“The first cut is the deepest” is a lyric from a popular Sheryl Crowe song – but it could also easily be the mantra for any employee struggling with an abusive boss.
Many bosses (not mine, thankfully) like to employ the fear tactic to inspire their employees to work harder and stay on task. But fear-inducing bosses who cut down their employees are actually hurting productivity and morale.
If you’ve ever sat down with a bowl of popcorn to watch “The Devil Wears Prada” or “Office Space,” you know what fear-inducing bosses look like. As a government leader, you also know you don’t want to be that type of boss. You want your staff to respect you. But that can be a difficult task, because you also don’t want to be seen a pushover. How can you walk that line?
Alesia Latson is a speaker, trainer, coach and founder of Latson Leadership Group. She told me during GovLoop’s State and Local Spotlight interview about four ways leaders can stop triggering fear in their employees.
“Most leaders don’t realize the authority that comes with their role,” said Latson. “As human beings we have a fundamental response to people we perceive as being at a different status than us.If a teacher calls on you in class, there is a quickening of the pulse. There are things you can do, as a leader, to have that authority work in your favor. If you are not mindful of that power you can inadvertently scare people.”
Latson’s Four Ways To Overcome a Fear Response
- Avoid the ‘Please come to my office” moment
If a manager wants to avoid scaring an employee, don’t say, “Please come to my office for a moment.” Use a sentence like, please come to my office, because I want to discuss XXX. “Say, ‘I am just looking over the budget and I have a couple of questions. I wanted to get your insights.’ Framing your request lessens the fear response,” said Latson. “If a request is open ended, ‘Can you come to my office?’ –trust me, they are going to think the worst. They are not thinking, ‘Oh, this is my lucky day. I am getting a raise.’”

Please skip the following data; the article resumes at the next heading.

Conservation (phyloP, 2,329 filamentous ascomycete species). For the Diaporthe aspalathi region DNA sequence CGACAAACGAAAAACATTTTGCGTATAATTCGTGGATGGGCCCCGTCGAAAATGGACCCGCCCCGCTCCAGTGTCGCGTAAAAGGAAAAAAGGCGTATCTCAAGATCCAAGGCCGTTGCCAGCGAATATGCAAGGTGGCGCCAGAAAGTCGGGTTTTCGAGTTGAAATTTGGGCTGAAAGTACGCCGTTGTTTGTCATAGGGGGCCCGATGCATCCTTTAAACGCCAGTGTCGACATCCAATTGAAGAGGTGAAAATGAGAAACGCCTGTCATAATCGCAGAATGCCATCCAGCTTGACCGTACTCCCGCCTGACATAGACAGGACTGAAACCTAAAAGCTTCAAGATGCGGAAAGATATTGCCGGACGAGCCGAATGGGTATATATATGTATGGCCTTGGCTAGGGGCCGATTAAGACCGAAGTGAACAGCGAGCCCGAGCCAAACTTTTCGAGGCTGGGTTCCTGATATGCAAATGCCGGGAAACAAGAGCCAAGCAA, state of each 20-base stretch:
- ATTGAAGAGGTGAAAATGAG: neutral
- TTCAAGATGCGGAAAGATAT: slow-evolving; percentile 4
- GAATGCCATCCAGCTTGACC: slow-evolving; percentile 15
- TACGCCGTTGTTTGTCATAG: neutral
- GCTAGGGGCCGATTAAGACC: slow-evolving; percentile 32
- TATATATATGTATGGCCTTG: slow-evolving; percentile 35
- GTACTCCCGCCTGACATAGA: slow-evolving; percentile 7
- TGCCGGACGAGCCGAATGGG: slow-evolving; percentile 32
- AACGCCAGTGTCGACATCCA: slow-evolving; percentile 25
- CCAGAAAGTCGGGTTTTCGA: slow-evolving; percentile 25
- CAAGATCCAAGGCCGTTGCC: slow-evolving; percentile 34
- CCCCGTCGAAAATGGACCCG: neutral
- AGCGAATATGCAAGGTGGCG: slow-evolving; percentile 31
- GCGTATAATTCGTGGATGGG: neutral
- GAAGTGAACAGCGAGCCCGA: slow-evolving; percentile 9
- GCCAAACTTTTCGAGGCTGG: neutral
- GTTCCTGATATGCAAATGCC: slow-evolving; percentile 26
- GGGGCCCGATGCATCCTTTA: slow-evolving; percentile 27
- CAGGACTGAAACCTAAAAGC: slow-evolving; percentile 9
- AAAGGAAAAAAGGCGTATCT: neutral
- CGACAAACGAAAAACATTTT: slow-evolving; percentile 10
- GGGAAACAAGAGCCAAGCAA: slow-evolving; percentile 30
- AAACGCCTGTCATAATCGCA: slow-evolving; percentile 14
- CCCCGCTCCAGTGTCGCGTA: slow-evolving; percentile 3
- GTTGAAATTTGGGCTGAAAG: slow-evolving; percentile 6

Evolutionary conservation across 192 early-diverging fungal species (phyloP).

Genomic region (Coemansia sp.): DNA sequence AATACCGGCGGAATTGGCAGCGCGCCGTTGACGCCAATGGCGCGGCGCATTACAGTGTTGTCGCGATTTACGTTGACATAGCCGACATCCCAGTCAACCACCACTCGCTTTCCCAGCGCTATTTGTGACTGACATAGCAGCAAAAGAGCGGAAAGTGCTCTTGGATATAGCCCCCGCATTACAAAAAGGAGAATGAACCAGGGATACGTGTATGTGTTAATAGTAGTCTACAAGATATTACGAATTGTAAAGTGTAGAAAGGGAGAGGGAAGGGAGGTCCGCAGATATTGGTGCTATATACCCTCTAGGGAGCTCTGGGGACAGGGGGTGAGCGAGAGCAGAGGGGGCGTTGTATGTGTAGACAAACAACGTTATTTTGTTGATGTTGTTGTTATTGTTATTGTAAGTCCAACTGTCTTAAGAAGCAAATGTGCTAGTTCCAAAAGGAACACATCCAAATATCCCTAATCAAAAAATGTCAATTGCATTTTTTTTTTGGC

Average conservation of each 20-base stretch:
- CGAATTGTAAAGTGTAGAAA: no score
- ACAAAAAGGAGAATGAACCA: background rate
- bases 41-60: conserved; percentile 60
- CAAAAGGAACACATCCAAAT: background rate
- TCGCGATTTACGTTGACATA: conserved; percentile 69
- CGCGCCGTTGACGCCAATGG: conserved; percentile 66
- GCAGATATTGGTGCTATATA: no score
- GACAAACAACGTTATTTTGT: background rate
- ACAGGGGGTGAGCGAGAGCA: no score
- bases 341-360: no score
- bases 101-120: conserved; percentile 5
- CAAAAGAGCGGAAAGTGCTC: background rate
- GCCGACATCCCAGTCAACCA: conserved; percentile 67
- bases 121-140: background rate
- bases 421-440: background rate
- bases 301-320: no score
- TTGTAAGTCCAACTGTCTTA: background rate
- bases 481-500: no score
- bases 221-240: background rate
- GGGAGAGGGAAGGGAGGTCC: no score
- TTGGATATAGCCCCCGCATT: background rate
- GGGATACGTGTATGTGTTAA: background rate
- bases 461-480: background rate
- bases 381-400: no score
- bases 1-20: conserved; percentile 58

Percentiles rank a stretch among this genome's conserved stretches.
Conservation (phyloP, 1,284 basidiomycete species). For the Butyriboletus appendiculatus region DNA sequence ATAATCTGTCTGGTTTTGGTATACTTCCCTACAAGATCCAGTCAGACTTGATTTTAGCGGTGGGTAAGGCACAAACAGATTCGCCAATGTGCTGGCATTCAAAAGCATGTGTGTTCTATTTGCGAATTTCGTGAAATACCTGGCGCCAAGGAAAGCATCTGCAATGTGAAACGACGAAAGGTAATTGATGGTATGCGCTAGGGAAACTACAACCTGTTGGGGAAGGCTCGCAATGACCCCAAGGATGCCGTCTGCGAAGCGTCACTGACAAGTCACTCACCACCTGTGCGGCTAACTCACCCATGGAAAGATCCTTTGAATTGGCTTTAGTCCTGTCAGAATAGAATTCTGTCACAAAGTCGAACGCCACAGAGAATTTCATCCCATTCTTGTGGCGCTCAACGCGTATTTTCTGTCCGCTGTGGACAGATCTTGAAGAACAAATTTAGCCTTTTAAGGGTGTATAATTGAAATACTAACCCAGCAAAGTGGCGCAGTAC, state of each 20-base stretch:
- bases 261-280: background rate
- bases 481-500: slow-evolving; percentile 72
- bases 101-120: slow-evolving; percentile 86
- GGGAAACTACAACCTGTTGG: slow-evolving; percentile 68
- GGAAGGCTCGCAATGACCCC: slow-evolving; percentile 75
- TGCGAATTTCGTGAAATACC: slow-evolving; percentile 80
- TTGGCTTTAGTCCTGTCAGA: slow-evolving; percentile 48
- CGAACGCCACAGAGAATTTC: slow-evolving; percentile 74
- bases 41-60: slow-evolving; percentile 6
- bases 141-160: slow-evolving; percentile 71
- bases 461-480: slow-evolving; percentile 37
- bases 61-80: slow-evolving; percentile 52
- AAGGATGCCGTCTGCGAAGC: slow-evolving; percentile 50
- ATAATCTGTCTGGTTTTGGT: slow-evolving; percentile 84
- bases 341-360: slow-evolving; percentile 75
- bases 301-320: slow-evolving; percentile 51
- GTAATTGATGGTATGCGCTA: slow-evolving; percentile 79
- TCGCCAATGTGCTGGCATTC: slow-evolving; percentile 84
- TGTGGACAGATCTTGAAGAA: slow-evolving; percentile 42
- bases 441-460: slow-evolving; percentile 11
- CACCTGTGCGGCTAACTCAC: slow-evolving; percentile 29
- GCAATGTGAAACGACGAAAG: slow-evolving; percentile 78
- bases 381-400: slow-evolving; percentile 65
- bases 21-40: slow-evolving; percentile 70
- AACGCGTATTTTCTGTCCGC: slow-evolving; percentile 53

- Be curious
It may sound odd, but managers that ask a lot of questions are less scary to employees. “There is a skill to asking questions. It is very important that you ask open-ended questions. With open-ended questions you are inviting people to the conversation,” said Latson.
- Set ground rules
In general, workplaces should be routine. You need to set expectations for your employees. “People find routines and rules comforting. People want to do a good job; they want to please their boss. When the leader can be really clear about what success looks like it takes the guess work out and increases the likelihood that a leader will get what they want from their employees,” said Latson.
- Better to be feared than ignored?
You’ve heard it before: it is better to be feared than ignored. Well, that simply isn’t true, says Latson. “What you miss when you are feared, that you get in an abundance when you are respected is people’s discretionary effort,” said Latson. “People will go the extra mile for you. They will anticipate what makes you happy. They want to contribute. When you are feared, they won’t do that.”
What do you think makes a good leader? Are there traits specific to government leaders that should be included? Let us know in the comment section!